Why do we always think of North as up?

Hi! It might be a dumb question but it’s been in my mind for a while. We are convinced that North is up and South is down because that’s the way maps have been for many many years, but we don’t really know which way is actually up, it could be east or northwest, etc, right? Because there isn’t a real orientation/position in space, there’s no fixed up or down, but... doesn’t the way the Earth rotate determine in a way which way is up? How do those two things related to each other? Or is there no connection at all? Thank you!
"The Blue Marble" is a famous photograph of the Earth taken on December 7, 1972, by the crew of the Apollo 17 spacecraft en route to the Moon at a distance of about 29,000 kilometres (18,000 mi). It shows Africa, Antarctica, and the Arabian Peninsula. In this version, it has been flipped upside down, with South at the top of the image. Image credit:  NASA

"The Blue Marble" is a famous photograph of the Earth taken on December 7, 1972, by the crew of the Apollo 17 spacecraft en route to the Moon at a distance of about 29,000 kilometres (18,000 mi). It shows Africa, Antarctica, and the Arabian Peninsula. In this version, it has been flipped upside down, with South at the top of the image. Image credit: NASA

You’re right that the way we draw our maps with North pointing up and South pointing down is largely arbitrary, and indeed there are a number of maps with the Southerly direction at the top rather than at the bottom, and they’re good fun to look at However, there are good reasons to say that a Northerly or Southerly direction should be “up”, and these reasons extend beyond just the rotation of the Earth.

The rotation of the Earth is a good starting place, though - the rotation axis of the Earth goes more or less through the North and South magnetic poles of the Earth. The magnetic North & South poles wander a little, so some years they’re closer to the rotation axis than others. Fixing the rotation of the Earth as a cardinal direction makes good sense, and is what we’ve done - East and West point 90 degrees from North and South.

There’s one more reason to put North as up, and it’s a physics convention. Most of the time, when we’re talking about rotation, we say that the direction of the rotation axis is actually just in one direction, rather than having to indicate both North and South. If we do this, it allows us to encode both the axis of rotation, and the direction of rotation at the same time. The way we determine which of North or South should be “the direction”, we use what’s called the “right hand rule”. You curl your fingers in the direction of rotation, and your thumb points in the direction of the rotation axis. In the Earth’s case, we rotate towards the East, so your thumb will point in the direction of North.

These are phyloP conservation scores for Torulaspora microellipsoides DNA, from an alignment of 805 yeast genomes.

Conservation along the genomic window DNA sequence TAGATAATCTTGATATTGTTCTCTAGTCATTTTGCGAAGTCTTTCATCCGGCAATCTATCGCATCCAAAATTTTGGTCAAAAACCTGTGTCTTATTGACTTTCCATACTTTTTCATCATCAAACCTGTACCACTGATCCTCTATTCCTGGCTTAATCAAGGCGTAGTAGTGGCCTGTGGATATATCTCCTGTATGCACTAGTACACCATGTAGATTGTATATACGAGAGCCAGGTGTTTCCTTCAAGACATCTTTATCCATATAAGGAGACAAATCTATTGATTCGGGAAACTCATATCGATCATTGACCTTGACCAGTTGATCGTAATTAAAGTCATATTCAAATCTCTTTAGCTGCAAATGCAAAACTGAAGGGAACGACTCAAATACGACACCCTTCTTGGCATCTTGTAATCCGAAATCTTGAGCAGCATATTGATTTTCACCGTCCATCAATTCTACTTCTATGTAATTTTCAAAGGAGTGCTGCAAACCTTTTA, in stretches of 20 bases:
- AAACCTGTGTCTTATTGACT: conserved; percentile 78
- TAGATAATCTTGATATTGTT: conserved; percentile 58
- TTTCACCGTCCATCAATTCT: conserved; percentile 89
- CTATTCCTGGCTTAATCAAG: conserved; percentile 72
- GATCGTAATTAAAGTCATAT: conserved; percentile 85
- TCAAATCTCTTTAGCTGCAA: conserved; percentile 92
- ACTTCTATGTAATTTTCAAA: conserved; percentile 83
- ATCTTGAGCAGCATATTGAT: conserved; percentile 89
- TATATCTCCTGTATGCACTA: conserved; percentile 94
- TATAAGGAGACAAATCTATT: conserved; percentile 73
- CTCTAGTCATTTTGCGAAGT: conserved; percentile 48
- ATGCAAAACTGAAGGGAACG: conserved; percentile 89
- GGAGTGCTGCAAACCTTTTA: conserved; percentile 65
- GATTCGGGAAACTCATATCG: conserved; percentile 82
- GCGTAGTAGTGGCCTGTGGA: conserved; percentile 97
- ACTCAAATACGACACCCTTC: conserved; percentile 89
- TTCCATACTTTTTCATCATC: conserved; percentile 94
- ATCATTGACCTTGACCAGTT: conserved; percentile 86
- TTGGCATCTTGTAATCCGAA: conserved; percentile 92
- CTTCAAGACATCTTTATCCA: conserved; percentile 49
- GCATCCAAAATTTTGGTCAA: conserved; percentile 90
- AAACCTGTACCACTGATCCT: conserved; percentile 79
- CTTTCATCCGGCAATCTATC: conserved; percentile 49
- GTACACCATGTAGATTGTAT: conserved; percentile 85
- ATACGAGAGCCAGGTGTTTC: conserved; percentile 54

A drawing of the solar system shows Pluto's tilted orbit. Pluto's orbital path angles 17 degrees above the line, or plane, where the eight planets orbit. Credits:  NASA

A drawing of the solar system shows Pluto's tilted orbit. Pluto's orbital path angles 17 degrees above the line, or plane, where the eight planets orbit. Credits: NASA

However, if you’re thinking of orientations beyond just the Earth’s own rotation, while it’s true that there’s no way to set an entirely objective zero point from which to measure other positions, and a sphere doesn’t have much intrinsic orientation to it, we can still do relative positions pretty well. And on the scale of our solar system, we have a pretty solid alignment going on. All the major planets in our solar system trace oval paths around the Sun as they go about their respective years. Not only do they orbit around the Sun in the same direction, they all tend to point their rotation axes in the same direction (notable exceptions here are Venus and Uranus). On top of all that, the ovals are almost perfectly aligned in a flat plane. If we take our same physics convention and use the rotation of the planets around the Sun to tell us which direction we’re going to point up, our Planet Earth based North is more or less pointing in the right direction. Our planet’s spin is not perfectly aligned with the “up” out of the solar system, but tilted by 23 degrees, a feature of our planet responsible for our seasons. This tilt is why many globes are set at an angle - they’re mimicking the tilt of our planet relative to the “up” defined by our solar system.